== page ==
Winner of the Student Critics Jury Award at this year’s Edinburgh Film Festival, German director Dietrich Brüggemann’s Stations of the Cross (Kreuzweg, 2014) takes on as its burden the wry dissection of hardline Catholicism in fourteen supremely crafted long takes. Dividing each of his film’s chapters according to the traditionally depicted stages of Christ’s condemnation to death, his Crucifixion and his subsequent burial in anticipation of the Resurrection, Brüggemann offers up a darkly comic, contemporary reworking of Catholic doctrine that never shirks away from illuminating both the ridiculous and the sublime (although the former outnumbers the latter).
At the tender age of just fourteen, the pious Maria (a noteworthy debut from young newcomer Lea van Acken) is already thinking of the life hereafter. Bullied at school due to an unwavering devotion to her faith, she finds it difficult to maintain relationships with classmates – particularly those of the opposite gender – due to an overriding if premature fear of carnal temptation. Maria’s home life is a key factor in all of this; her family are dyed-in-the-wool lambs of the Society of St. Pius XII flock with an unshakeable belief in the traditionalist interpretation and teachings of Catholicism. As such, every single daily decision that Maria makes is to be examined and scrutinised in the eyes of Almighty God – and he’s clearly not one to let even the smallest trespasses things slide. But how far will our heroine go in His name?
Reminiscent – in subject matter and its affinity for disciplined framing, at least – to the middle chapter of Ulrich Seidl’s Paradise trilogy, Brüggemann’s Stations of the Cross broaches comparable themes of sacrifice, stoicism and staunch purity, yet fixes its gaze on God’s youngest recruits as opposed to Seidl’s seasoned campaigner. In an extended and immaculately shot opening sequence (just over ten minutes in length), Florian Stetter’s impassioned Father talks his pupils through ‘The Way’. An expulsion of, and constant vigil against modern society’s numerous temptations (including the “satanic rhythms” of gospel, jazz, rock and pop music) is crucial we’re told, the scene ending with a clear sign of things to come – Maria’s rejection of a seemingly harmless biscuit. It’s in prayer and the selfless helping of others that God’s warriors find sustenance – not food.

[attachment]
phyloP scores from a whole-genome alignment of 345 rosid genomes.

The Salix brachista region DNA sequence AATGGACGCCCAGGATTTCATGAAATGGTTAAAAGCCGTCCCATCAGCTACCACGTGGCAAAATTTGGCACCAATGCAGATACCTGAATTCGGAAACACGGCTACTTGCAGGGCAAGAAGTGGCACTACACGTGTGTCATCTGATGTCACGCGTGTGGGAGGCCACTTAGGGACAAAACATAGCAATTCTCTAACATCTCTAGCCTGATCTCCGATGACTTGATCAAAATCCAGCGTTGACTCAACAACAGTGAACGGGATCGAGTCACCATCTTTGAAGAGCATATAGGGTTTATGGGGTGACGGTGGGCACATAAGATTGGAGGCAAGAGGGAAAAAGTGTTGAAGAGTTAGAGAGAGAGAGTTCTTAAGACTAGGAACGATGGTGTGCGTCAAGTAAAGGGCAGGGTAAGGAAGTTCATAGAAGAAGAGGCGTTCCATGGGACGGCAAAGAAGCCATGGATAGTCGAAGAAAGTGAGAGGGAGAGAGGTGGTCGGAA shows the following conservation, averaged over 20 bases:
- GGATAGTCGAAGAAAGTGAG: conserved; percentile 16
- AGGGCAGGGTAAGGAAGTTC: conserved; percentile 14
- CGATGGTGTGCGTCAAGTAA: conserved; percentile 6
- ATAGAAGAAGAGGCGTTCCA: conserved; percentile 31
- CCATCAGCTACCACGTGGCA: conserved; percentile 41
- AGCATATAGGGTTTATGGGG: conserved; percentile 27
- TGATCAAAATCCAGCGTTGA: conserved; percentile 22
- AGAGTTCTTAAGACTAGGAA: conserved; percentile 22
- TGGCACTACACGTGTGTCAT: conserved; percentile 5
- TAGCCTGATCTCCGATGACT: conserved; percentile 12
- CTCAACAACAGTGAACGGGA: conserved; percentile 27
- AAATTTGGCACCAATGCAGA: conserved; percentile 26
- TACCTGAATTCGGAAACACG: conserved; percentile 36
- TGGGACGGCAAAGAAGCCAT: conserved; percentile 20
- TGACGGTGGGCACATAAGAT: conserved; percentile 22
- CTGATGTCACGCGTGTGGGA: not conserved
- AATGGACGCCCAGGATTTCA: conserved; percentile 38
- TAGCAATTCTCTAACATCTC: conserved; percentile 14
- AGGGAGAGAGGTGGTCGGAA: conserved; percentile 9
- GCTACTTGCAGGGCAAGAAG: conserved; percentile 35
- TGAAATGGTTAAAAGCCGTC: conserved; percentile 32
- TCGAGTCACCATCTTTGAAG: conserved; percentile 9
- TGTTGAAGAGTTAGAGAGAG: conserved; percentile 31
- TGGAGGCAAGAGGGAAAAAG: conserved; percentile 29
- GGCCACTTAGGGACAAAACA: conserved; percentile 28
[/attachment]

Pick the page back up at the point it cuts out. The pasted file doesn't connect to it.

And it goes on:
There are points at which Brüggemann mischievous humour teeters on the edge of the outright farcical (Franziska Weisz, as the tyrannical mother, does perhaps stray into Margaret White territory on occasion). However, any such threats are almost always waylaid by a well-timed cut or a moment of finely-executed symbolism (all clocks featured stop at 3pm). Like her beloved Saviour, Maria’s one misguided wish is that the sins of another be admonished by a personal act of sacrifice – in this case, that her mute four-year-old brother, Johann, will finally speak. And whilst it’s not exactly difficult to chart Stations of the Cross’ trajectory after the first few expositionary chapters, a fitting finale highlights just how fine a balancing act between the ludicrous and the laconic Brüggemann has achieved.
2.12GB | 1h 50m | 848×352 | mkv